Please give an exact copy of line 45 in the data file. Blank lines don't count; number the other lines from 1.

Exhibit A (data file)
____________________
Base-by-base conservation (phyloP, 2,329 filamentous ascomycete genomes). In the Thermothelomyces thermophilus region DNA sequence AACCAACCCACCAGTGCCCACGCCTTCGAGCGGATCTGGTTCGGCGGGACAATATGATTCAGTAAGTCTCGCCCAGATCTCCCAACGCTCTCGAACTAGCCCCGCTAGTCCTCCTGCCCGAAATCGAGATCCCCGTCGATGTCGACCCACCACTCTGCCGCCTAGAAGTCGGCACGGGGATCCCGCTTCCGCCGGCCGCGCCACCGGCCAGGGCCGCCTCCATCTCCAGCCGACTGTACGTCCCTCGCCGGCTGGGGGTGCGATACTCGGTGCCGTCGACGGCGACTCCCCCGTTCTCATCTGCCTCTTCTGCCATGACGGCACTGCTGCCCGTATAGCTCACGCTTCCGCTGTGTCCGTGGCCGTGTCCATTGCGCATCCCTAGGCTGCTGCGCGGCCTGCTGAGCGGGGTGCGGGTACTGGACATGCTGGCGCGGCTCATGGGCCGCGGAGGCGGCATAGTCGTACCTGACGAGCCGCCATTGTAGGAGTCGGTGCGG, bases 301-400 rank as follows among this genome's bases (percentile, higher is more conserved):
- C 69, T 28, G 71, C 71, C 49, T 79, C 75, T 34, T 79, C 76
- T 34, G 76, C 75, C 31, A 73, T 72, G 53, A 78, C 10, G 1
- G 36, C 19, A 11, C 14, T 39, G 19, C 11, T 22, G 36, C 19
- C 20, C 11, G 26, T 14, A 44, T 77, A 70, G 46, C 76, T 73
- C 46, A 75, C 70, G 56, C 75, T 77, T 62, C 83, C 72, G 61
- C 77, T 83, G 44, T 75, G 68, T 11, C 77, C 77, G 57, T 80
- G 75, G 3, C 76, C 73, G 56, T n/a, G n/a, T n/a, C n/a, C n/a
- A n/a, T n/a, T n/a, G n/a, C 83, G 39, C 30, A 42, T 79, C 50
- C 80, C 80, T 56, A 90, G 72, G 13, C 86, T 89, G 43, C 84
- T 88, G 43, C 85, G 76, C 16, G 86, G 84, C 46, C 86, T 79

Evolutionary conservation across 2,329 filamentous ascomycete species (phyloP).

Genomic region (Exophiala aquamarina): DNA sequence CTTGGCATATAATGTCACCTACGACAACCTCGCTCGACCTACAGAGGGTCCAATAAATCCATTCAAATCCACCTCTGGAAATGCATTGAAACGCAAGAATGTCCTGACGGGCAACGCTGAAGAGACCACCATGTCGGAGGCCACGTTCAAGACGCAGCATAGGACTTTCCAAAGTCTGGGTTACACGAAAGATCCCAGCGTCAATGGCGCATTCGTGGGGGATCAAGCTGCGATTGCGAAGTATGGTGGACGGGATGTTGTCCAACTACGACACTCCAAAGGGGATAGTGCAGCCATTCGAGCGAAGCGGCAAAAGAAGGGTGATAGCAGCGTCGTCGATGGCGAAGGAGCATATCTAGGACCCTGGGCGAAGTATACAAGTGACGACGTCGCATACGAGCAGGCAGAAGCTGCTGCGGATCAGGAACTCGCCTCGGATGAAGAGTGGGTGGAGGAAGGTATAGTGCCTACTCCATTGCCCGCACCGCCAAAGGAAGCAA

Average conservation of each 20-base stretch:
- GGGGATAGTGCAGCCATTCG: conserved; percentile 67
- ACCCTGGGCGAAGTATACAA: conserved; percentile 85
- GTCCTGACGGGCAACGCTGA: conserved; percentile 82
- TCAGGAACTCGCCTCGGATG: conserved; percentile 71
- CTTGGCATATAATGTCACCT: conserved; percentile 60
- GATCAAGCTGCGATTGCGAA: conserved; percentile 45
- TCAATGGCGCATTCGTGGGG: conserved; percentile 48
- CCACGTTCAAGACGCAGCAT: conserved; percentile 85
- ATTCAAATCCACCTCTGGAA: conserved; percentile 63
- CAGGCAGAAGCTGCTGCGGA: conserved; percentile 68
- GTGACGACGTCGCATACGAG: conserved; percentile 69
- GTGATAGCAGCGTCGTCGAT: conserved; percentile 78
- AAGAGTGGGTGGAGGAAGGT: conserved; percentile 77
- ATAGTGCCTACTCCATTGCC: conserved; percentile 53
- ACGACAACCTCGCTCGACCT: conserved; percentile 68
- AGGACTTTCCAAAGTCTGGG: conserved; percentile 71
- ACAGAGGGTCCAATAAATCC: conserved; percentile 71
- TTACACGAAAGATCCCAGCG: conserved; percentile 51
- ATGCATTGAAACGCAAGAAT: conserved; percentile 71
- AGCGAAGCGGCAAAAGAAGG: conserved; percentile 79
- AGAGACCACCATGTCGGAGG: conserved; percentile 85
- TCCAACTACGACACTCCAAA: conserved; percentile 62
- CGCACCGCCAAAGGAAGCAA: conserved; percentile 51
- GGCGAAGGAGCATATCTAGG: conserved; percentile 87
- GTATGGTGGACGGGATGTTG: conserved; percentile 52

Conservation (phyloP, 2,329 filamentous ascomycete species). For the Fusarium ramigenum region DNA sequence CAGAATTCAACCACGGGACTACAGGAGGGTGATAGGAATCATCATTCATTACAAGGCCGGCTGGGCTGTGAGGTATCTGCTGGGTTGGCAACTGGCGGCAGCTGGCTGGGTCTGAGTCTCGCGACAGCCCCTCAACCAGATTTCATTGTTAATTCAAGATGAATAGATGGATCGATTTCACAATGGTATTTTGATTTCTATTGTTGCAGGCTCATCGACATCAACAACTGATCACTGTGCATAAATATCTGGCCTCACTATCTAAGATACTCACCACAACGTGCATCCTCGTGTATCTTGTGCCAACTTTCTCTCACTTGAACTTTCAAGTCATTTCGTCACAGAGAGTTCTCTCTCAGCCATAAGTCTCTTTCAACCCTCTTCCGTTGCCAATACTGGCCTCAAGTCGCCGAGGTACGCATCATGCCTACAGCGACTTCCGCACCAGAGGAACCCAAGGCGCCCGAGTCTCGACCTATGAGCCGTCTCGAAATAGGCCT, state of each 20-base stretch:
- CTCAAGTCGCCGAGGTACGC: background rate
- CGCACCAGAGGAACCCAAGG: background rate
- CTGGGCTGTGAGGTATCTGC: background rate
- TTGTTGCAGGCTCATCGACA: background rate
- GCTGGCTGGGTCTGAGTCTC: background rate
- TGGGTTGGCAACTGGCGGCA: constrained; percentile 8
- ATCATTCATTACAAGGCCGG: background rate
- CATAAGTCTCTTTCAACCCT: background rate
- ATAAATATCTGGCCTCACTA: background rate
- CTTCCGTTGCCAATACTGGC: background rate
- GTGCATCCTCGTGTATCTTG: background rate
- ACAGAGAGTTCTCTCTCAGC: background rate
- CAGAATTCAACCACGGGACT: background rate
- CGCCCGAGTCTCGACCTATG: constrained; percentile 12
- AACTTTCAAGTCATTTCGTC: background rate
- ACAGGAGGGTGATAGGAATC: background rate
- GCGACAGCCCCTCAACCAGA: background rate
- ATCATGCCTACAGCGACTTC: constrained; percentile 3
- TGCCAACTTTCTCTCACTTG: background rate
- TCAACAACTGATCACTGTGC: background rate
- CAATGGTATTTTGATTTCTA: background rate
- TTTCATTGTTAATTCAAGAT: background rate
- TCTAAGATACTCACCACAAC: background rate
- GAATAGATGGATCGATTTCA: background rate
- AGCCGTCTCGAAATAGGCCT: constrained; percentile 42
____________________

- GCTGGCTGGGTCTGAGTCTC: background rate